Posted on 13 February 2020
The brain has been traditionally viewed as an immune privileged organ – a site which is largely protected from immune system activity. Yet it is has become clear that the immune system does play a role in preserving brain function. Immune deficient mice have impaired cognitive function and are more succeptible to Alzheimer’s disease.
This study, published in the Journal of Experimental Medicine, has found that a particular type of immune cell, the group 2 innate lymphoid cell (ILC2), accumulates in the brains of ageing mice. However, these cells are functionally dormant. As ILC2s are involved in repairing damage in other tissues, researchers wanted to investigate whether reactivating the ILCs in the brain could improve cognitive function. Remarkably, this proved to be the case.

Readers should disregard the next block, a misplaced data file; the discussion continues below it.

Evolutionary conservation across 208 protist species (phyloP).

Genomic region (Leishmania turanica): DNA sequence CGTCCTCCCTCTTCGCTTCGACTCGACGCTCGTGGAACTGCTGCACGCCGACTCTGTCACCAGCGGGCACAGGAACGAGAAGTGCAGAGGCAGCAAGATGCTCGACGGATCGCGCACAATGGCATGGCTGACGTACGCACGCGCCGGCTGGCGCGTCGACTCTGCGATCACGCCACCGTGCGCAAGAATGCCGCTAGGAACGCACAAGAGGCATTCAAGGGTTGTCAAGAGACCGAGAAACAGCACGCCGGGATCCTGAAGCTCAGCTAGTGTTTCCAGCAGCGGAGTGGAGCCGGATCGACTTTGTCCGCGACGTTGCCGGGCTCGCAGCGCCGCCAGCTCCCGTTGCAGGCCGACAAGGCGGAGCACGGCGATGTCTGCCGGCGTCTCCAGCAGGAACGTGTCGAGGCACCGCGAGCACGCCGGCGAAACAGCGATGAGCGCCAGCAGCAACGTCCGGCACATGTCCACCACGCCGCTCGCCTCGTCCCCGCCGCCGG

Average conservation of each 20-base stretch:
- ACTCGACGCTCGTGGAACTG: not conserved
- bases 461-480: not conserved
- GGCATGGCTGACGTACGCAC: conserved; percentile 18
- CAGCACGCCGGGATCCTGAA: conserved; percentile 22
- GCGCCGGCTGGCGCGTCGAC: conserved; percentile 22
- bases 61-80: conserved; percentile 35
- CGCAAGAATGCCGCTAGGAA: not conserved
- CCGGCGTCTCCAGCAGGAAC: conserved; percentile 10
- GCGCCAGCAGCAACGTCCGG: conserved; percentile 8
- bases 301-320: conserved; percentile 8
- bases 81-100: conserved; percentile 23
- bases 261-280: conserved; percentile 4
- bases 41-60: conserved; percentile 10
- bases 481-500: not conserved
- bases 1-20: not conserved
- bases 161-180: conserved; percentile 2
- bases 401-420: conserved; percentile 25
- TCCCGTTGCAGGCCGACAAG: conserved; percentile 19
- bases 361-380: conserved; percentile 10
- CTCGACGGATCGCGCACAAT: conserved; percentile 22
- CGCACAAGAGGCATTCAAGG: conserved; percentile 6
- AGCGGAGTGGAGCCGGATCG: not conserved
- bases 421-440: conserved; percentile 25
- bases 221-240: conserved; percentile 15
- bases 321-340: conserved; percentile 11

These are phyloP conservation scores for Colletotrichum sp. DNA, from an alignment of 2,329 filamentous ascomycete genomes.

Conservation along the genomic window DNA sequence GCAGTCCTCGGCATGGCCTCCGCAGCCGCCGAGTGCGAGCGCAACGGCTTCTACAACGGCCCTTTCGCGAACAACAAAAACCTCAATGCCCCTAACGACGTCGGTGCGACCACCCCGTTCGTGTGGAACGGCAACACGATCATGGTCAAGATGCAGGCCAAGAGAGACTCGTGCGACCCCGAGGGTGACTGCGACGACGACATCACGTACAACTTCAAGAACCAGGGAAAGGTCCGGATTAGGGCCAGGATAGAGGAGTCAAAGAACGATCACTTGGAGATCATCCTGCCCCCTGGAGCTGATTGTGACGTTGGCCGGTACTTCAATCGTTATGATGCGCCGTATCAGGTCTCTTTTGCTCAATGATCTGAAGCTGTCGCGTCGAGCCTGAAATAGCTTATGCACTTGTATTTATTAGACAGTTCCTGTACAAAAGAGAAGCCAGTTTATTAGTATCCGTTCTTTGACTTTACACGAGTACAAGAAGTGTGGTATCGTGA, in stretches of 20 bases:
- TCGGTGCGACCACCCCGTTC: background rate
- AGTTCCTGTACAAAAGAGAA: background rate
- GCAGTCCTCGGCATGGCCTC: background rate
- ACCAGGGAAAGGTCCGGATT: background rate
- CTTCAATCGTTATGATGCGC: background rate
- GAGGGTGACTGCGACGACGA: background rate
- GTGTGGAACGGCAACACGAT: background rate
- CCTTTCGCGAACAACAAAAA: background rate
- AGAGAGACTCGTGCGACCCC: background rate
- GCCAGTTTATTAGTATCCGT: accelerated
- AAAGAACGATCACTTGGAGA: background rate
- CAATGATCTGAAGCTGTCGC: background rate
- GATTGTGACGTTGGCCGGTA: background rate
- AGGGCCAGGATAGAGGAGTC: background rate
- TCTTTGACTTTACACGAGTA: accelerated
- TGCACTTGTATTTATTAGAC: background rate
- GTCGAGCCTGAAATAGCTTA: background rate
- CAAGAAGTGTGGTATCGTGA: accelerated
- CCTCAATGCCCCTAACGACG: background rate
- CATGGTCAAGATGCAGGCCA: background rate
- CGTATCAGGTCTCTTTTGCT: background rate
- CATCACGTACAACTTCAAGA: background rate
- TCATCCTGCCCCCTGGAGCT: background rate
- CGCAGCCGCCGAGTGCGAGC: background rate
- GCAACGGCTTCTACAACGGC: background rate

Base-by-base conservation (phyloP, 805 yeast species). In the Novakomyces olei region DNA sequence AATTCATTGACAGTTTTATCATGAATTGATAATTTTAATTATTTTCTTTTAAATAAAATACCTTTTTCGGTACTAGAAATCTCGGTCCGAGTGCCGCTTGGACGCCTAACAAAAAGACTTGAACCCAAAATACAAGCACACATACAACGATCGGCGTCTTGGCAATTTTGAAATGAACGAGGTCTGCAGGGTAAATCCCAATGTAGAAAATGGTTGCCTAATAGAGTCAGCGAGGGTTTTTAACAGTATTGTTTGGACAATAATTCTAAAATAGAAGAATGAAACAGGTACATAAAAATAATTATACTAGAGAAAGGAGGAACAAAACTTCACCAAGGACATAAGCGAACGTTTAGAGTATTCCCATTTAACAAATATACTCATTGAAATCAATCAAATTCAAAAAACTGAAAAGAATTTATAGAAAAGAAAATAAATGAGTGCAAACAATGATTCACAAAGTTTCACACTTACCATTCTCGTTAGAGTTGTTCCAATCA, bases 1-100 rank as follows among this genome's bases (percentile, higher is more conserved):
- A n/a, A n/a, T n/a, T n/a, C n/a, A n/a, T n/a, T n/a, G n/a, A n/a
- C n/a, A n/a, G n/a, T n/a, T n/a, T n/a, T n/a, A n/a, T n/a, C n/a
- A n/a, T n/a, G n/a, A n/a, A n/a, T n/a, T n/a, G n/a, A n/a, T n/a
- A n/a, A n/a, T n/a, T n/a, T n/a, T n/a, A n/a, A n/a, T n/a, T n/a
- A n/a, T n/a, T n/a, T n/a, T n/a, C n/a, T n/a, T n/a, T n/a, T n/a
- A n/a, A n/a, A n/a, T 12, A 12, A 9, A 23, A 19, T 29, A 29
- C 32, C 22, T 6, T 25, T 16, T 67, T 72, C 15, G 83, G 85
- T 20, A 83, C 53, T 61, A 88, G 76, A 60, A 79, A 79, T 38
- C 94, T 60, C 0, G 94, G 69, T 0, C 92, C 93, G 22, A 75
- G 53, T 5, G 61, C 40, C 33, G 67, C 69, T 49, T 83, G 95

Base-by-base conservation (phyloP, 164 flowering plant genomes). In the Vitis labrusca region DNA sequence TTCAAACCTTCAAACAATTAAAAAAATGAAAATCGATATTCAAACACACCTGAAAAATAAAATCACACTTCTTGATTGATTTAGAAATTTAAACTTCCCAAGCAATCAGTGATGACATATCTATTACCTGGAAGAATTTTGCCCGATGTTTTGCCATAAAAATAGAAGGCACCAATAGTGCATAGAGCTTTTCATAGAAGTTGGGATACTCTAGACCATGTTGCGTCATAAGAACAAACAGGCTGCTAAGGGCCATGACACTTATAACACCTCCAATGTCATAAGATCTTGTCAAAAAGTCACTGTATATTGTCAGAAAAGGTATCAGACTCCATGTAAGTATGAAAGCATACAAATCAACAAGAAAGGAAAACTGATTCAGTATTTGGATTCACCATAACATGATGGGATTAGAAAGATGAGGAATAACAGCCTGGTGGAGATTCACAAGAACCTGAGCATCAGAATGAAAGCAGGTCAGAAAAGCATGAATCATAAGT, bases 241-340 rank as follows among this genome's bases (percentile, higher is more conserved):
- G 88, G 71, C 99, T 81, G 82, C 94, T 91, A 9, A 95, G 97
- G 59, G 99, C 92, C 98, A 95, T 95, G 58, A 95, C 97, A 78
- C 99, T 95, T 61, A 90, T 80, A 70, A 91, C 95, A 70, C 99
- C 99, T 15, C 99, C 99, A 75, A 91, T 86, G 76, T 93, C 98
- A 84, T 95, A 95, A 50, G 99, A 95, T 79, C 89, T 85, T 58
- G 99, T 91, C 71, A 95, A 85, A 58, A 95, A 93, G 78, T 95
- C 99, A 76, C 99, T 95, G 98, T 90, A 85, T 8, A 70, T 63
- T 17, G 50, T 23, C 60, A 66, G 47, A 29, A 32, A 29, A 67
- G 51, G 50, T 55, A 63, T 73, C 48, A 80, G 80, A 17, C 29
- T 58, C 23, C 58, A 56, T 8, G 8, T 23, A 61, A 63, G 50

While this effect has so far only been observed in mice, the researchers also found that ILC2s accumulate in the brains of elderly humans. This finding is encouraging, as it suggests the possibility that similar benefits could be achieved with ILC2 activation in humans. Further work is planned to determine whether this is the case.
Activation of group 2 innate lymphoid cells alleviates aging-associated cognitive decline: https://doi.org/10.1084/jem.20190915
Triggering immune cells could slow brain aging: https://www.longevity.technology/triggering-immune-cells-could-slow-brain-aging/